Posted: 08/20/2011


The Help

by Elaine Hegwood Bowen

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I do trust that veteran actress Cicely Tyson does another movie soon that doesn’t show her as an aging domestic, the role she plays in the almost blockbuster hit The Help. I know she’s the favorite to star whenever the role calls for an elderly black woman, and I’m sure she’s making hefty buck, considering in its first week The Help was the No. 2 movie of that weekend, grossing $35 million. Still I’d like to see her in a more uplifting movie, since we don’t see much of her.

This movie, which also stars actresses Viola Davis and Octavia Spencer, comes with much controversy. The Wire actor Wendell Pierce took his 80-year-old mother to see it and is quoted as saying through Twitter that, “My mother told me for the first time that she was ‘The Help.’ ” He continued: “I never knew my mother had raised white children until we saw this movie. I was shocked. She was hurt by the film. She thought it was an insult,” Pierce wrote, launching a tweet-fest that went on for hours. “ ‘The Help’ was well done but was a passive version of the terror of Jim Crow South. … the story was a sentimental primer of a palatable segregation history that is Jim Crow light,” Pierce added.

Now just how folks view The Help varies from person to person. I took my 78-year-old mother to see the film, and she also mentioned that some things, as shown in the film, weren’t reality. I can’t see, ever, where the Black domestic would eat with the white boss lady, as depicted in one scene, with Spencer playing the domestic named Minny. Award-winning actress Davis plays domestic Aibileen, upon which the book and movie are supposedly based. There’s even been controversy about that, with a black from Mississippi having her lawsuit against the author (Kathryn Stockett) thrown out—she alleges that The Help is based upon her life story.

The movie is about a 22-year-old white woman named Skeeter who gets a job at the local newspaper and she’s dying to prove herself. So, she decides to write about the injustices that Black domestics of the era faced, among them not being able to use the bathrooms inside the home where they worked. In one scene much is given to the building of an outside toilet so Abilene can have her own facilities (as if they are doing Aibileen a favor). It’s just demeaning, but I have to keep reminding myself that this was another era. Another scene shows Minny nearing pissing herself, while the boss demands that she goes outside, even though the boss’ mother, played by Sissy Spacek has no problem with Minny using the family toilet.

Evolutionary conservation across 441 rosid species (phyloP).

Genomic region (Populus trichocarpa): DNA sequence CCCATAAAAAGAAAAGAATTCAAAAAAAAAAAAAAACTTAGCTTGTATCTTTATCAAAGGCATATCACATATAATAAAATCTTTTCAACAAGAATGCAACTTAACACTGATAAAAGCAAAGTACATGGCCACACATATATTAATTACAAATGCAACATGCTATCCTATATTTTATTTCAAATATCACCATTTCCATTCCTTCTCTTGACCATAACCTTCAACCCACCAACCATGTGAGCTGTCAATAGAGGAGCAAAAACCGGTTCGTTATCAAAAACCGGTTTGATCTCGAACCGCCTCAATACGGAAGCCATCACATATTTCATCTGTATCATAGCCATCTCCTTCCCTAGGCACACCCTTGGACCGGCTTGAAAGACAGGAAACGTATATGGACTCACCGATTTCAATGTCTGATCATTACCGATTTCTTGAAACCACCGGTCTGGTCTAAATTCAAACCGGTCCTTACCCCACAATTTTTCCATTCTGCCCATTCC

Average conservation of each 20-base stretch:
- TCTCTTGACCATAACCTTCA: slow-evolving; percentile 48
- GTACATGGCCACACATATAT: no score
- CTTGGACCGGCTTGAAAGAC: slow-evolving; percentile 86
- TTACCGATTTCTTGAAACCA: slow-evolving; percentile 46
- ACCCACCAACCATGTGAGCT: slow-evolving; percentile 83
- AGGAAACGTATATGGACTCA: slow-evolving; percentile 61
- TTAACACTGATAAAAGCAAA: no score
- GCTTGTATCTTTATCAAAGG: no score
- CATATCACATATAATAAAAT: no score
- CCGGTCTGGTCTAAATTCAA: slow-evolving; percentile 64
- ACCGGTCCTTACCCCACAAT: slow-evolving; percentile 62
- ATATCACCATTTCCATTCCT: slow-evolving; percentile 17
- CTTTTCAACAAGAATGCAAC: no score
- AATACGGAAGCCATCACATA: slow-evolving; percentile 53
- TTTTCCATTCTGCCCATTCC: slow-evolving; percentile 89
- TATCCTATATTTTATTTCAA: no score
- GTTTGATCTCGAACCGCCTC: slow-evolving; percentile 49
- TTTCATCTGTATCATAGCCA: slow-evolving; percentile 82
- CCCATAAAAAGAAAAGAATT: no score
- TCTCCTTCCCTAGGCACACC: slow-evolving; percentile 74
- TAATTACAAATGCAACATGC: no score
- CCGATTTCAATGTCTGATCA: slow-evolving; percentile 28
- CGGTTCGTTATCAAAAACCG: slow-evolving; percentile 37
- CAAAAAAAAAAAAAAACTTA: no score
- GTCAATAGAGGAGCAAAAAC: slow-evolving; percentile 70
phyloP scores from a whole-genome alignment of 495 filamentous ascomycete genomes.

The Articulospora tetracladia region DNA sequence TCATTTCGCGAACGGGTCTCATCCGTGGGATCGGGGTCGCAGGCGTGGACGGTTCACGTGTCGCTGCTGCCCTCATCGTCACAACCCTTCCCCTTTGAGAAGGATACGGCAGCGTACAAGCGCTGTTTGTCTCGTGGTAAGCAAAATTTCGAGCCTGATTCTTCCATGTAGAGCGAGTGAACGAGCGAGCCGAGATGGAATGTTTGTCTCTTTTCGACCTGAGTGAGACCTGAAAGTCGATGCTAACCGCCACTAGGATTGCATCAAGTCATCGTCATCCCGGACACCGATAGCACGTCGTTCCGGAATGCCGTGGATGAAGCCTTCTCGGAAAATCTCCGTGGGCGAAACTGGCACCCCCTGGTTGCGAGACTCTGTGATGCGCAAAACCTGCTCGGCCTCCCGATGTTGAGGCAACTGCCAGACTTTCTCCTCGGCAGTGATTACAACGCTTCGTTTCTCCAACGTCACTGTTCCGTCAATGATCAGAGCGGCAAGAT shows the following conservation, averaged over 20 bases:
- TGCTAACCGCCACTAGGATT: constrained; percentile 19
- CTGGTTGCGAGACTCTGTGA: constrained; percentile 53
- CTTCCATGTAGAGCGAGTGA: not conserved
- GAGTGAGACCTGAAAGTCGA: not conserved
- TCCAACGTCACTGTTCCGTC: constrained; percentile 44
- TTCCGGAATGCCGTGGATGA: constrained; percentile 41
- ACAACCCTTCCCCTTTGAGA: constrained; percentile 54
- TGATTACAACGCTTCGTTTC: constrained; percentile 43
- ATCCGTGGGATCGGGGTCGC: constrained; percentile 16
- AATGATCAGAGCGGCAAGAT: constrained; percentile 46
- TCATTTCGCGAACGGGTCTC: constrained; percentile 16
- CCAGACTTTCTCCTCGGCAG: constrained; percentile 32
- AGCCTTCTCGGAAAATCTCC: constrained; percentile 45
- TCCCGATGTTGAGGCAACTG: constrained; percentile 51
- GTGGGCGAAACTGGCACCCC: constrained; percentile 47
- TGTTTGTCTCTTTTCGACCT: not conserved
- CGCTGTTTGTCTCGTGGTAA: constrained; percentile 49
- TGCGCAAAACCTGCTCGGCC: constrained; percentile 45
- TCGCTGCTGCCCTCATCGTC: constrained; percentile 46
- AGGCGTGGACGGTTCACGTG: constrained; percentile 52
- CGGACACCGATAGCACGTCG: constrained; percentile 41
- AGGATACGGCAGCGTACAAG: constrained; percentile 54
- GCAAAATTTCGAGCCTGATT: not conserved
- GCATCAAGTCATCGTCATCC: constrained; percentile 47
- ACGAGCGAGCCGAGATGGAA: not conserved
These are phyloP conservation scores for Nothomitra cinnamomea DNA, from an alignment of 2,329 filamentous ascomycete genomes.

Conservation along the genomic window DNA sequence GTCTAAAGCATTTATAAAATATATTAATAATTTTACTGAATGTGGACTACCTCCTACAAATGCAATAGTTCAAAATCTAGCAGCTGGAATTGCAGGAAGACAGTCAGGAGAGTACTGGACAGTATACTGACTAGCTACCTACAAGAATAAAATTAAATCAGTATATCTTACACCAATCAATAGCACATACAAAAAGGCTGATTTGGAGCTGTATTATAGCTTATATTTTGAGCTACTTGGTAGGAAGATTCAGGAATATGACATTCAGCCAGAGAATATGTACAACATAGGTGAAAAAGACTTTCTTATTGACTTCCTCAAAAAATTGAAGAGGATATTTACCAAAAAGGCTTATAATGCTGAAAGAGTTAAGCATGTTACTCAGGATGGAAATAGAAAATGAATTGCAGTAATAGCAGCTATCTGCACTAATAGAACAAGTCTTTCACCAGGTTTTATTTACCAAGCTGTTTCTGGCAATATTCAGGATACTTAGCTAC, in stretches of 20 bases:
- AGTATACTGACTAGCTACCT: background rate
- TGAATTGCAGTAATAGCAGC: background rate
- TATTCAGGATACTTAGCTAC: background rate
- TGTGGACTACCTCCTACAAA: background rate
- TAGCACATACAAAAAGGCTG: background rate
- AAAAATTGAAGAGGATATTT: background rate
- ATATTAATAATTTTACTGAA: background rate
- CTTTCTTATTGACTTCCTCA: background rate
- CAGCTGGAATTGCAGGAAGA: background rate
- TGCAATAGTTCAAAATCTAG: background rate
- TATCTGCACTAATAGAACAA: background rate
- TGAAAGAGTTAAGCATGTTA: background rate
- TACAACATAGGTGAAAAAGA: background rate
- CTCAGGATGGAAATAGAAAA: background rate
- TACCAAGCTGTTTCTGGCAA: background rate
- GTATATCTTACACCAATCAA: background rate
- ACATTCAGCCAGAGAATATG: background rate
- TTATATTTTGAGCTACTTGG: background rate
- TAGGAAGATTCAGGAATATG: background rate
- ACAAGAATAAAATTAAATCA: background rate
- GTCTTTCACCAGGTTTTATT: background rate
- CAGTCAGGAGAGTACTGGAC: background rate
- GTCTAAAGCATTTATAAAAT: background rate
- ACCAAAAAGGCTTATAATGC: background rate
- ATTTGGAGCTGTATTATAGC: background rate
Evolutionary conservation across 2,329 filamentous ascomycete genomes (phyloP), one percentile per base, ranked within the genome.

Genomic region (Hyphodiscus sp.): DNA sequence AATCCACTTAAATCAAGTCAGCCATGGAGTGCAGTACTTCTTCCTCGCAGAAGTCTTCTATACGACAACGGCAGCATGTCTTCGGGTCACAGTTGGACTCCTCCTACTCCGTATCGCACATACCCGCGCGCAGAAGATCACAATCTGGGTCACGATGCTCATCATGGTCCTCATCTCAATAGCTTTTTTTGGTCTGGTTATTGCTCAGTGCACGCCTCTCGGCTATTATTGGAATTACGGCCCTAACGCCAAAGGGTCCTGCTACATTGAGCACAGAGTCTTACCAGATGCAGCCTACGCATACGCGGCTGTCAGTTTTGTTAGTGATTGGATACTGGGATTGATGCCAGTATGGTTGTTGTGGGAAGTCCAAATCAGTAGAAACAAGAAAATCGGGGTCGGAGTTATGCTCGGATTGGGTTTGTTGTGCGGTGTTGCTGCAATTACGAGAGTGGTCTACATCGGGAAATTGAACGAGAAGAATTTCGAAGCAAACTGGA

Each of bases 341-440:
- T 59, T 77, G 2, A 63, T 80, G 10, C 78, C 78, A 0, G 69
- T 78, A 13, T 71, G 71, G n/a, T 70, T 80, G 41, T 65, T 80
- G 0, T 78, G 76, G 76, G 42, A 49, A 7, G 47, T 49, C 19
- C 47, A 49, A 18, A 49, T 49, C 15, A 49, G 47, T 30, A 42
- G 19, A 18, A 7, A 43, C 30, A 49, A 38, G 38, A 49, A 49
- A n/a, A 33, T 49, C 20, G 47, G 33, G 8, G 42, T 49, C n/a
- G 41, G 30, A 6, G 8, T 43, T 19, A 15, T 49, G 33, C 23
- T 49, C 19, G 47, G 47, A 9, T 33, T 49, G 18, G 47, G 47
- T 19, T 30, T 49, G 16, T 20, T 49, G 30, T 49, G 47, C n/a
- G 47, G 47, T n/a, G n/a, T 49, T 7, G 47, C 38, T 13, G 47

Also, the assassinations of Civil Rights activist Medgar Evers and Pres. John F. Kennedy were sort of just gleaned through in the movie as if they were afterthoughts, in the vein of TMZ, as opposed to (in Evers’ case) real, life-changing Civil Rights events. And if someone has to get an Oscar nod and take home the coveted prize for this film, please let it be Davis ; she deserves it. She has an impressive body of work, including Antwone Fisher, Doubt—for which she earned a nomination—and Broadway hit August Wilson’s Fences—for which she earned a Tony; and she works so hard.

The movie shows the relationships that black domestics had with their charges, even sacrificing their personal family lives and the raising of their own children to raise the children of their bosses, with not nearly enough compensation. It also shows the prejudices of the time, but tries to lighten the harsh realities of everything by showing Aibileen and Minny during moments where they just let their hair down; even these moments are shown with them in the kitchen preparing to serve the boss lady and her guests.

The problem I have with The Help is that while some scenes were historic, some were just blatantly implausible, and I suspect that there was no way that circumstances played out like this in reality—not in Mississippi and certainly not during the Civil Rights Era.
But Hollywood has again taken its brush and presented the “feel good” story, with the young, white girl writing and publishing a book about Black domestics’ issues, lives, and in the end even getting a writing position at Harper’s in New York.

While I don’t think the Black domestics were exactly the beneficiaries of a white savior in this case, as some others have written. Certainly they couldn’t write and publish their own book. Heck, they weren’t even supposed to know how to read, let alone write. But the movie does leave out more realistic images of the Jim Crow era, a time in which the movie is situated. But I suppose too much reality would scare moviegoers away.

Elaine Hegwood Bowen is an editor, writer and film critic in Chicago.

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